searchers, plant breeders, and seed companies and is substantially more diverse than registrants of traditional pesticides. The agency has endeavored to communicate with the broader group through presentations at national meetings and has tried to work closely with groups or individuals seeking clarification of proposed exemptions and guidance on making an application (Milewski 1997; Andersen and Milewski 1999). Registrants of traditional pesticides that have expanded their scope of business to include transgenic pest-protected plant products are better prepared to respond to the new regulatory coverage because of their familiarity with the existing system. More specificity on the regulatory process is available through individual staff identified on the website. The division managing the registration of plant-pesticides would benefit from having an ombudsperson to advise potential registrants, modeled after similar positions in other OPP divisions that register chemical pesticides.

The absence of clear guidance beyond the proposed rule itself on the following three subjects detracts from the transparency of EPA 's regulatory programs: how to determine more definitively whether a plant-pesticide qualifies for the proposed exemptions, how to seek exemptions under FIFRA or FFDCA, and what specific kinds of data or rationale are needed by the agency to execute its regulatory program. This lack of transparency affects not only potential registrants or others affected by the proposed rule, but also affects state pesticide co-regulators and the public in understanding how the regulatory coverage is intended to work. Generally, it appears that OPP is handicapped in its efforts to make a transparent regulatory process by lack of a final rule on plant-pesticides.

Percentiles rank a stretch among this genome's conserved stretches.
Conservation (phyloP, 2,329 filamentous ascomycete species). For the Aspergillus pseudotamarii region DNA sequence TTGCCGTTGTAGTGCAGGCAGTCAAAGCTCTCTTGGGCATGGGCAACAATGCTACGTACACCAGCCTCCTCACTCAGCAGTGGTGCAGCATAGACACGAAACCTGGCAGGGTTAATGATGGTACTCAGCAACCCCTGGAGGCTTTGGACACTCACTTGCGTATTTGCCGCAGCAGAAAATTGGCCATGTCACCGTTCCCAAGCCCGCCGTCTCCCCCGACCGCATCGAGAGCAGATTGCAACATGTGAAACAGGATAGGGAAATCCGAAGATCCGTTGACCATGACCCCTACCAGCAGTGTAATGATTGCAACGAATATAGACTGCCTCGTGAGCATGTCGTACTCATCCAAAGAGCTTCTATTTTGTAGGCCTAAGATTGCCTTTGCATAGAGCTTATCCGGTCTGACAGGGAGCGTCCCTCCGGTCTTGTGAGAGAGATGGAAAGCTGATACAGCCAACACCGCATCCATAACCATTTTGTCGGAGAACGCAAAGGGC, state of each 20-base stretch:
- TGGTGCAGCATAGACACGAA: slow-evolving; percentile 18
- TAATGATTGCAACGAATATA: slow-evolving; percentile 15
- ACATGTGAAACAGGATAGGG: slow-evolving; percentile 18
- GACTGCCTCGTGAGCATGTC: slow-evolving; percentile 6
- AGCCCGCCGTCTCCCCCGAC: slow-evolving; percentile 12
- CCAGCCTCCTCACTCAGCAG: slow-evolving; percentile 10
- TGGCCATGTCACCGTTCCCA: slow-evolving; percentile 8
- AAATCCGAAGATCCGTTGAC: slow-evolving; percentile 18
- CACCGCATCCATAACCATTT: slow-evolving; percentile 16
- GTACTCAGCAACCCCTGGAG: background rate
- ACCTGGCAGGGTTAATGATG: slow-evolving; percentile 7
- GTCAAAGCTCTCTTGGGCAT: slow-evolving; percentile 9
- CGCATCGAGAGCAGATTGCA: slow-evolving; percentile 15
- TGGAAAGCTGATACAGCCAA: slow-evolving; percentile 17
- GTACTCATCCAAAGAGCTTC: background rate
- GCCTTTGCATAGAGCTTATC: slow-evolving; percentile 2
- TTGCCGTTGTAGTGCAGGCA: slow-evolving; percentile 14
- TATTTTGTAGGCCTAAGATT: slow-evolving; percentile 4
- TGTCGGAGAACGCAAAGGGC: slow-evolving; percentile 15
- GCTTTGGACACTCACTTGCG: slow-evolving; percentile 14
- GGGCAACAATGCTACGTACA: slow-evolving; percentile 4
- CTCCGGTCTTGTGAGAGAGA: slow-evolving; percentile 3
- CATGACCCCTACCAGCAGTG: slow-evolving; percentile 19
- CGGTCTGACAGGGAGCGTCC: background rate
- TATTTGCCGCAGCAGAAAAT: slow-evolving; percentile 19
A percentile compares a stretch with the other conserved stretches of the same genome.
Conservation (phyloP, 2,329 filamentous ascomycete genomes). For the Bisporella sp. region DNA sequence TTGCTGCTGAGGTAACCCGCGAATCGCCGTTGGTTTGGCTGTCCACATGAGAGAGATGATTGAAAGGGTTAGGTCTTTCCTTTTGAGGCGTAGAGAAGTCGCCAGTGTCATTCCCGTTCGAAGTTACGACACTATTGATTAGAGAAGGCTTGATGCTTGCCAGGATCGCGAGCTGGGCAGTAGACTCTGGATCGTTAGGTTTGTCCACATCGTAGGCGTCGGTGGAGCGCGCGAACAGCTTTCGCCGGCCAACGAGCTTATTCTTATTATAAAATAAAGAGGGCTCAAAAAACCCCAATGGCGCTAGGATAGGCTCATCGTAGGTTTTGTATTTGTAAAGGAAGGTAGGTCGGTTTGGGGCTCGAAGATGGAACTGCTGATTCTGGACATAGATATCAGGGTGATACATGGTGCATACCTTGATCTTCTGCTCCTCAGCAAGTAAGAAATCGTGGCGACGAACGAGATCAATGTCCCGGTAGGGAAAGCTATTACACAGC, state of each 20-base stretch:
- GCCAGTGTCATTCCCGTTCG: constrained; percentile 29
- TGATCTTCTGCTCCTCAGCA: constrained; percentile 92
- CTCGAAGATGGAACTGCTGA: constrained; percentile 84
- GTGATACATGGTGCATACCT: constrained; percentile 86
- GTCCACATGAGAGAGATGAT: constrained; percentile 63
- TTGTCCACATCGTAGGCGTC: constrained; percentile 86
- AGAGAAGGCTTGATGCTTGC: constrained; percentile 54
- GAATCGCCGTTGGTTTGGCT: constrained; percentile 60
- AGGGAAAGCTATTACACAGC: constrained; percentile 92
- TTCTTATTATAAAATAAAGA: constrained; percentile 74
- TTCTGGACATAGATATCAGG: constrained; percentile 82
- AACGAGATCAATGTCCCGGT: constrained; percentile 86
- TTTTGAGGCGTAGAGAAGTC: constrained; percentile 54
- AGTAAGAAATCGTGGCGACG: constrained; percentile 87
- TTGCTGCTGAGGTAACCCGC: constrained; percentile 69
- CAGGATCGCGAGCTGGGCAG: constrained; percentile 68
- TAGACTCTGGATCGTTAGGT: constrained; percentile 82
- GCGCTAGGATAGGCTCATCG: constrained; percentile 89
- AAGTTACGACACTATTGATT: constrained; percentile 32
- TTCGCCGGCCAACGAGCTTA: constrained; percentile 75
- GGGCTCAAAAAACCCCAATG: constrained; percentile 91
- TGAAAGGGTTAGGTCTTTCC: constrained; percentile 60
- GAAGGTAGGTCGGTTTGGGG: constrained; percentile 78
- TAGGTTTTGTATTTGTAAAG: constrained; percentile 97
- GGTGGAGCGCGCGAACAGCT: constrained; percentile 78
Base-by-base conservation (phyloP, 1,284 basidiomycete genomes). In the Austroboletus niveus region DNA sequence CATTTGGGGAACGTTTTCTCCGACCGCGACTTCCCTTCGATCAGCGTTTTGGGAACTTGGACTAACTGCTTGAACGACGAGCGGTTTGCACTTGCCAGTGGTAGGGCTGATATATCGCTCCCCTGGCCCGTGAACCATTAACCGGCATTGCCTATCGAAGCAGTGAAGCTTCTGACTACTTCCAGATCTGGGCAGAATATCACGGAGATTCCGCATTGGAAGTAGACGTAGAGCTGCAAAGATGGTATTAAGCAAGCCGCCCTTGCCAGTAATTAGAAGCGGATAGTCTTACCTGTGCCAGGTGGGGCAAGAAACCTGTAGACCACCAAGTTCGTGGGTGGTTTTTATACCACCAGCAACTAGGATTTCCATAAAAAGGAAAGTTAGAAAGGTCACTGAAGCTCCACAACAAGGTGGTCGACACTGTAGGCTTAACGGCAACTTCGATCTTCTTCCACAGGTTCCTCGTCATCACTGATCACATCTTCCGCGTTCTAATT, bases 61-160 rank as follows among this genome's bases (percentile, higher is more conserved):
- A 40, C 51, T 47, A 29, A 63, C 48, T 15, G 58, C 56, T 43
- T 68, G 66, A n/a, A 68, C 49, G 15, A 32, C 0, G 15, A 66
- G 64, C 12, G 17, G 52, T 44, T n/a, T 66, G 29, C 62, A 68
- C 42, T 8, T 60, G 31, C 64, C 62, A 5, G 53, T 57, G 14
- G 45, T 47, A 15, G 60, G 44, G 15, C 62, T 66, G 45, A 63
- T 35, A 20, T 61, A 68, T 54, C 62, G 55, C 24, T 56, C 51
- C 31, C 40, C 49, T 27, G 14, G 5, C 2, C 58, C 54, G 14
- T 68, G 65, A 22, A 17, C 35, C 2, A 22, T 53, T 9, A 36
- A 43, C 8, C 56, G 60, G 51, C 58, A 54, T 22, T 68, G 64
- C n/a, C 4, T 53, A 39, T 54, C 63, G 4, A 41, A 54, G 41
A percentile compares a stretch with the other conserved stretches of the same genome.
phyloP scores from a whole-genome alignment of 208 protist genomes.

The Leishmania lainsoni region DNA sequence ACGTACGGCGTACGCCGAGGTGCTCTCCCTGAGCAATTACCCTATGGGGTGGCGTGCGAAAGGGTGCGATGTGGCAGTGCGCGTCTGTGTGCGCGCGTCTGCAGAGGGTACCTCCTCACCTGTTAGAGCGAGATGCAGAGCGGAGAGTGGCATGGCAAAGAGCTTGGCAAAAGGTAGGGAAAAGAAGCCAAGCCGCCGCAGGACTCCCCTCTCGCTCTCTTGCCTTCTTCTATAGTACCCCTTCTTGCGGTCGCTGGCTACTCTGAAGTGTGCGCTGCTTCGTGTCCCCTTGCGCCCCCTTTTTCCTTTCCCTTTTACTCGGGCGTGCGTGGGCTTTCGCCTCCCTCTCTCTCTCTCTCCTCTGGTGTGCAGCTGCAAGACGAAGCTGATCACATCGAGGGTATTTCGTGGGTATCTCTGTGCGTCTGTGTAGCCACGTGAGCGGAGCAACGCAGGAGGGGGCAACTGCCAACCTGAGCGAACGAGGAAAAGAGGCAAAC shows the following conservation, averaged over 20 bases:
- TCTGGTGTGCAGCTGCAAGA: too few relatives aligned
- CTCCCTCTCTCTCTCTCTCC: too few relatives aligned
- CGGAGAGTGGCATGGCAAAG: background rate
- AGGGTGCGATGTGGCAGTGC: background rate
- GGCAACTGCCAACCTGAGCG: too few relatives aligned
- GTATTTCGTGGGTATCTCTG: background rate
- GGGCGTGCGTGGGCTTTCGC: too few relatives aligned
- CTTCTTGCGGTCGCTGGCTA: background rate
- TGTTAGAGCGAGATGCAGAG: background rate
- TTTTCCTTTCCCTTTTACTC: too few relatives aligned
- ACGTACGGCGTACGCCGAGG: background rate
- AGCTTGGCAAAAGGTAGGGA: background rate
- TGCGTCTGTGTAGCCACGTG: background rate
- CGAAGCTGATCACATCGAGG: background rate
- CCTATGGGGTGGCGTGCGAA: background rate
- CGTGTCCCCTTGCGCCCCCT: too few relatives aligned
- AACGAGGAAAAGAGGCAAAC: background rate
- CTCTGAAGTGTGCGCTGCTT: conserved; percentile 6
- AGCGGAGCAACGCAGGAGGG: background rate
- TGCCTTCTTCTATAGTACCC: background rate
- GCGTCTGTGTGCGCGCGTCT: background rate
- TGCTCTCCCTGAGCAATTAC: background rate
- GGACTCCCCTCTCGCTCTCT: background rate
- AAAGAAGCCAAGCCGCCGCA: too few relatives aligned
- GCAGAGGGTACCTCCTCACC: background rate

The committee recommends that

EPA should promptly complete the process for issuing regulations, policies, and guidance that set out the system of review and regulatory parameters for pesticidal substances in transgenic pest-protected plants.

Clarity is critical in these issuances, and the agency should avoid the tendency to automatically fall back on policies and procedures that apply to traditional chemical pesticides. For example, EPA should move quickly to issue guidance on the data required for pesticidal substances in transgenic pest-protected plants regulated under FIFRA and FFDCA.

Transparency at the Food and Drug Administration

Under the coordinated framework, FDA considers some aspects of transgenic pest-protected plants under the general food safety clause and other provisions of FFDCA (section 4.1.2). With the exception of determining that it may require labeling for an allergenic plant-pesticide, FDA



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